Knowledge is not only about accurate answers, it is also the capacity to comprehend situations and the ability to explain convictions. With sufficient knowledge, one can make informed choices. Euthypro prosecuted his father because he believed that to prosecute a wrongdoing was holy. Socrates doubted Euthypro fully knows what holiness meant so he engaged Euthypro in a discussion. Euthypro muddled with his answers, so Socrates knew that Euthypro knew basically nothing about holiness.
One mans meaning is not a barometer for the true and accurate definition of holiness. Still, with mans limited means and imperfections as we were not created with infinite knowledge, we can only go by with what our capabilities and abilities permit. Holiness to one may only be slightly holy to another and may not be holy at all to yet another. Going by the premise of Plato that holiness has no meaning if it can not be defined, could also mean that holiness is a personal thing. How one defines it, his understanding and stand on holiness is what holiness is to him.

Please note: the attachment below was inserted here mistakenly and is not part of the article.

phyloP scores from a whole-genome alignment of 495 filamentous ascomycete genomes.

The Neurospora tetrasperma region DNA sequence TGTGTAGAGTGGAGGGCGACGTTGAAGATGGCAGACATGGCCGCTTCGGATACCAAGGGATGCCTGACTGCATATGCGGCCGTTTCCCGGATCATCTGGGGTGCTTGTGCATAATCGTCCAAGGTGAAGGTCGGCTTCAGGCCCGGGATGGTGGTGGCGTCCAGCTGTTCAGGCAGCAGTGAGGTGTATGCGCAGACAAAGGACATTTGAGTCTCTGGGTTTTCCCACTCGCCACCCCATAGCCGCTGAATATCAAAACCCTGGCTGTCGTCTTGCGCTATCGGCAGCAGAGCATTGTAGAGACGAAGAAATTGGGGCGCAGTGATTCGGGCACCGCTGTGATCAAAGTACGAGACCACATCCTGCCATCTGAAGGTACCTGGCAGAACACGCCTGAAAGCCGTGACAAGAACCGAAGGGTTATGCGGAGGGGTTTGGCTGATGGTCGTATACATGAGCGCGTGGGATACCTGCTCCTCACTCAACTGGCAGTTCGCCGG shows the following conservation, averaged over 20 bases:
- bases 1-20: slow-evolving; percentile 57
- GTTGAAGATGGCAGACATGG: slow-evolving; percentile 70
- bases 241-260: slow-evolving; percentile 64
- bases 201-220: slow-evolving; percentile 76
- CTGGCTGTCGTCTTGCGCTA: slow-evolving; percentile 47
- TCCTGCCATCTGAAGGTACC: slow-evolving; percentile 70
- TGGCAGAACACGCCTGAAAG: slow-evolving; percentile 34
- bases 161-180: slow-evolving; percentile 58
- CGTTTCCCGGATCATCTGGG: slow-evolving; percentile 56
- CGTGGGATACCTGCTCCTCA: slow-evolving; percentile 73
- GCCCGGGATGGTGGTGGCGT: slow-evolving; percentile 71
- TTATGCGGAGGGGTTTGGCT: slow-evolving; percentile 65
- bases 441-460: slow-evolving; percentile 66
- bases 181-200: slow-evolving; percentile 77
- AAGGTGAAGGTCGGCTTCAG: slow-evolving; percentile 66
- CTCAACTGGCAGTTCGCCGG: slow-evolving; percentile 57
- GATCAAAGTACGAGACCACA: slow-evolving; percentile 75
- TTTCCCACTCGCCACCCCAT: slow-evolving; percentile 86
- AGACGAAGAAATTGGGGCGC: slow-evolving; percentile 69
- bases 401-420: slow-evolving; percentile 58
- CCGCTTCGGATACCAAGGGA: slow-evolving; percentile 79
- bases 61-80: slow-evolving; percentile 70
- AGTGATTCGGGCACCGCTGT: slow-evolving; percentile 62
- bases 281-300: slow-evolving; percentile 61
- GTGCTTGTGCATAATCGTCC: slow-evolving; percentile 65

Reconciling that with the what the others mean about holiness must be left to the authorities. In the time of Euthypro and Socrates, the final arbiter was Zeus. Today, church scholars and government legislators are the authors of our laws. It is their definition and meaning that must be followed and believed to be right. The learned and the unschooled, each have their own definition and meaning of holiness. This is accepting of the truth in Platos premise that holiness has no meaning unless we can define it.